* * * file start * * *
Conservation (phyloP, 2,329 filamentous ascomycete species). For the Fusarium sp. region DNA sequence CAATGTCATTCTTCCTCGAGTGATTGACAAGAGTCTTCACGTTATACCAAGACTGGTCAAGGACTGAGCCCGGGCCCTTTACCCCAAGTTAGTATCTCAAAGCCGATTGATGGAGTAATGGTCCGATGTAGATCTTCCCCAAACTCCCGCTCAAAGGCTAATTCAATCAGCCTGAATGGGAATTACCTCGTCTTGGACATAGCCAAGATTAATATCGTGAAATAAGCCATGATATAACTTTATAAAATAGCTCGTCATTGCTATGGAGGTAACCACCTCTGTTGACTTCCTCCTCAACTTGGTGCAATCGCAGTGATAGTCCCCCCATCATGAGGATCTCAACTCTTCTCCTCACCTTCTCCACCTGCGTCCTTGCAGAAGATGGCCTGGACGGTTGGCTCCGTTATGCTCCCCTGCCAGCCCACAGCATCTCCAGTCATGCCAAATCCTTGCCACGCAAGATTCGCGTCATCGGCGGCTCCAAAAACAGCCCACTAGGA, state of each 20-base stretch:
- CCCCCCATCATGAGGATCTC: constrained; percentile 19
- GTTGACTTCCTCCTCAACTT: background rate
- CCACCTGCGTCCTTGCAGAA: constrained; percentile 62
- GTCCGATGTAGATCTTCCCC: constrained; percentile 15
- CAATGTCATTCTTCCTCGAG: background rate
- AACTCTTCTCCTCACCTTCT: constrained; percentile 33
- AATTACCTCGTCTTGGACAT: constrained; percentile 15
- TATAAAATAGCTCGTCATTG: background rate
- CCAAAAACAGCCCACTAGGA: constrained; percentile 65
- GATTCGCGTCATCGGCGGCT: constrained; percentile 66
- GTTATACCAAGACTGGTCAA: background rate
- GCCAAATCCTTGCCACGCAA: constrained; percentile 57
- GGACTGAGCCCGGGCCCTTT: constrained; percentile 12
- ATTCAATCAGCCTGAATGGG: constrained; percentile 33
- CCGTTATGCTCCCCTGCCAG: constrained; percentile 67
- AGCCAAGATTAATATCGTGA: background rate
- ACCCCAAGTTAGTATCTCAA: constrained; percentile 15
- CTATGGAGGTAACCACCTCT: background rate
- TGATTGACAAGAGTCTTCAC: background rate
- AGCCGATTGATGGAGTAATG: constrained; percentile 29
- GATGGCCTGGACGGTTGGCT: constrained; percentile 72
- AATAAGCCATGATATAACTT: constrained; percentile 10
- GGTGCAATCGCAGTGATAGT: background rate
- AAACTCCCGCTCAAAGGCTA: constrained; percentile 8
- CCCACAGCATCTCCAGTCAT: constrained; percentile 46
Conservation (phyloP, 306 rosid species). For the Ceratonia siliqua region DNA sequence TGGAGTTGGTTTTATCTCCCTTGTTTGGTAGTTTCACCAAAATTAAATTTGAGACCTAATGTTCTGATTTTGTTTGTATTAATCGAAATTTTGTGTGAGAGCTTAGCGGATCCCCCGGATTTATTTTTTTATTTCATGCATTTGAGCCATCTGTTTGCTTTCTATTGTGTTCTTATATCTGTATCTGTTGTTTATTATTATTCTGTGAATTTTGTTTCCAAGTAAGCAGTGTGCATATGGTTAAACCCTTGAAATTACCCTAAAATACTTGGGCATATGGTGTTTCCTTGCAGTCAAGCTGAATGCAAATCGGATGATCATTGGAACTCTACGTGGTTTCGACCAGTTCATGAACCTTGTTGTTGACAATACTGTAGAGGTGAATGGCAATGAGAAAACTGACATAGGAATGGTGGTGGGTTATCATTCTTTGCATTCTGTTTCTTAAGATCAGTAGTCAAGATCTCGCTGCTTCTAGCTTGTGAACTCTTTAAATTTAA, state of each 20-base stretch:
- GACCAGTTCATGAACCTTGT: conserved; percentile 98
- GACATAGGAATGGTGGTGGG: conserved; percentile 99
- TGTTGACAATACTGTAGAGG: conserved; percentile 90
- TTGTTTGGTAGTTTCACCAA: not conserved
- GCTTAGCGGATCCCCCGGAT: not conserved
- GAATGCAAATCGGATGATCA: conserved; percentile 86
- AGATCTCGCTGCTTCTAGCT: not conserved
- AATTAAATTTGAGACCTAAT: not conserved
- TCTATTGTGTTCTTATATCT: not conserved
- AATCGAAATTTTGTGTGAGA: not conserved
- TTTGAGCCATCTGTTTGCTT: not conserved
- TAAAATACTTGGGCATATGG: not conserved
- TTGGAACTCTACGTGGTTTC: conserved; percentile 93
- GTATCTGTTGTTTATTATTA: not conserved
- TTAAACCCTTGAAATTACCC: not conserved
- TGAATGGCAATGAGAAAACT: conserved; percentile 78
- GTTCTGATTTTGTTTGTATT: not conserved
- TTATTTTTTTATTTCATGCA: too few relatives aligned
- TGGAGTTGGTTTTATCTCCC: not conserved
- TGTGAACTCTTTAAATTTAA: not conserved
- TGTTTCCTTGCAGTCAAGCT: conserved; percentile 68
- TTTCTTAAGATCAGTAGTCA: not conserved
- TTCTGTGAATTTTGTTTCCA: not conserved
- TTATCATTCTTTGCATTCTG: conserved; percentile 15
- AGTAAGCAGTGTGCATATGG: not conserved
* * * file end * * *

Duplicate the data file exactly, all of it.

Conservation (phyloP, 2,329 filamentous ascomycete species). For the Fusarium sp. region DNA sequence CAATGTCATTCTTCCTCGAGTGATTGACAAGAGTCTTCACGTTATACCAAGACTGGTCAAGGACTGAGCCCGGGCCCTTTACCCCAAGTTAGTATCTCAAAGCCGATTGATGGAGTAATGGTCCGATGTAGATCTTCCCCAAACTCCCGCTCAAAGGCTAATTCAATCAGCCTGAATGGGAATTACCTCGTCTTGGACATAGCCAAGATTAATATCGTGAAATAAGCCATGATATAACTTTATAAAATAGCTCGTCATTGCTATGGAGGTAACCACCTCTGTTGACTTCCTCCTCAACTTGGTGCAATCGCAGTGATAGTCCCCCCATCATGAGGATCTCAACTCTTCTCCTCACCTTCTCCACCTGCGTCCTTGCAGAAGATGGCCTGGACGGTTGGCTCCGTTATGCTCCCCTGCCAGCCCACAGCATCTCCAGTCATGCCAAATCCTTGCCACGCAAGATTCGCGTCATCGGCGGCTCCAAAAACAGCCCACTAGGA, state of each 20-base stretch:
- CCCCCCATCATGAGGATCTC: constrained; percentile 19
- GTTGACTTCCTCCTCAACTT: background rate
- CCACCTGCGTCCTTGCAGAA: constrained; percentile 62
- GTCCGATGTAGATCTTCCCC: constrained; percentile 15
- CAATGTCATTCTTCCTCGAG: background rate
- AACTCTTCTCCTCACCTTCT: constrained; percentile 33
- AATTACCTCGTCTTGGACAT: constrained; percentile 15
- TATAAAATAGCTCGTCATTG: background rate
- CCAAAAACAGCCCACTAGGA: constrained; percentile 65
- GATTCGCGTCATCGGCGGCT: constrained; percentile 66
- GTTATACCAAGACTGGTCAA: background rate
- GCCAAATCCTTGCCACGCAA: constrained; percentile 57
- GGACTGAGCCCGGGCCCTTT: constrained; percentile 12
- ATTCAATCAGCCTGAATGGG: constrained; percentile 33
- CCGTTATGCTCCCCTGCCAG: constrained; percentile 67
- AGCCAAGATTAATATCGTGA: background rate
- ACCCCAAGTTAGTATCTCAA: constrained; percentile 15
- CTATGGAGGTAACCACCTCT: background rate
- TGATTGACAAGAGTCTTCAC: background rate
- AGCCGATTGATGGAGTAATG: constrained; percentile 29
- GATGGCCTGGACGGTTGGCT: constrained; percentile 72
- AATAAGCCATGATATAACTT: constrained; percentile 10
- GGTGCAATCGCAGTGATAGT: background rate
- AAACTCCCGCTCAAAGGCTA: constrained; percentile 8
- CCCACAGCATCTCCAGTCAT: constrained; percentile 46
Conservation (phyloP, 306 rosid species). For the Ceratonia siliqua region DNA sequence TGGAGTTGGTTTTATCTCCCTTGTTTGGTAGTTTCACCAAAATTAAATTTGAGACCTAATGTTCTGATTTTGTTTGTATTAATCGAAATTTTGTGTGAGAGCTTAGCGGATCCCCCGGATTTATTTTTTTATTTCATGCATTTGAGCCATCTGTTTGCTTTCTATTGTGTTCTTATATCTGTATCTGTTGTTTATTATTATTCTGTGAATTTTGTTTCCAAGTAAGCAGTGTGCATATGGTTAAACCCTTGAAATTACCCTAAAATACTTGGGCATATGGTGTTTCCTTGCAGTCAAGCTGAATGCAAATCGGATGATCATTGGAACTCTACGTGGTTTCGACCAGTTCATGAACCTTGTTGTTGACAATACTGTAGAGGTGAATGGCAATGAGAAAACTGACATAGGAATGGTGGTGGGTTATCATTCTTTGCATTCTGTTTCTTAAGATCAGTAGTCAAGATCTCGCTGCTTCTAGCTTGTGAACTCTTTAAATTTAA, state of each 20-base stretch:
- GACCAGTTCATGAACCTTGT: conserved; percentile 98
- GACATAGGAATGGTGGTGGG: conserved; percentile 99
- TGTTGACAATACTGTAGAGG: conserved; percentile 90
- TTGTTTGGTAGTTTCACCAA: not conserved
- GCTTAGCGGATCCCCCGGAT: not conserved
- GAATGCAAATCGGATGATCA: conserved; percentile 86
- AGATCTCGCTGCTTCTAGCT: not conserved
- AATTAAATTTGAGACCTAAT: not conserved
- TCTATTGTGTTCTTATATCT: not conserved
- AATCGAAATTTTGTGTGAGA: not conserved
- TTTGAGCCATCTGTTTGCTT: not conserved
- TAAAATACTTGGGCATATGG: not conserved
- TTGGAACTCTACGTGGTTTC: conserved; percentile 93
- GTATCTGTTGTTTATTATTA: not conserved
- TTAAACCCTTGAAATTACCC: not conserved
- TGAATGGCAATGAGAAAACT: conserved; percentile 78
- GTTCTGATTTTGTTTGTATT: not conserved
- TTATTTTTTTATTTCATGCA: too few relatives aligned
- TGGAGTTGGTTTTATCTCCC: not conserved
- TGTGAACTCTTTAAATTTAA: not conserved
- TGTTTCCTTGCAGTCAAGCT: conserved; percentile 68
- TTTCTTAAGATCAGTAGTCA: not conserved
- TTCTGTGAATTTTGTTTCCA: not conserved
- TTATCATTCTTTGCATTCTG: conserved; percentile 15
- AGTAAGCAGTGTGCATATGG: not conserved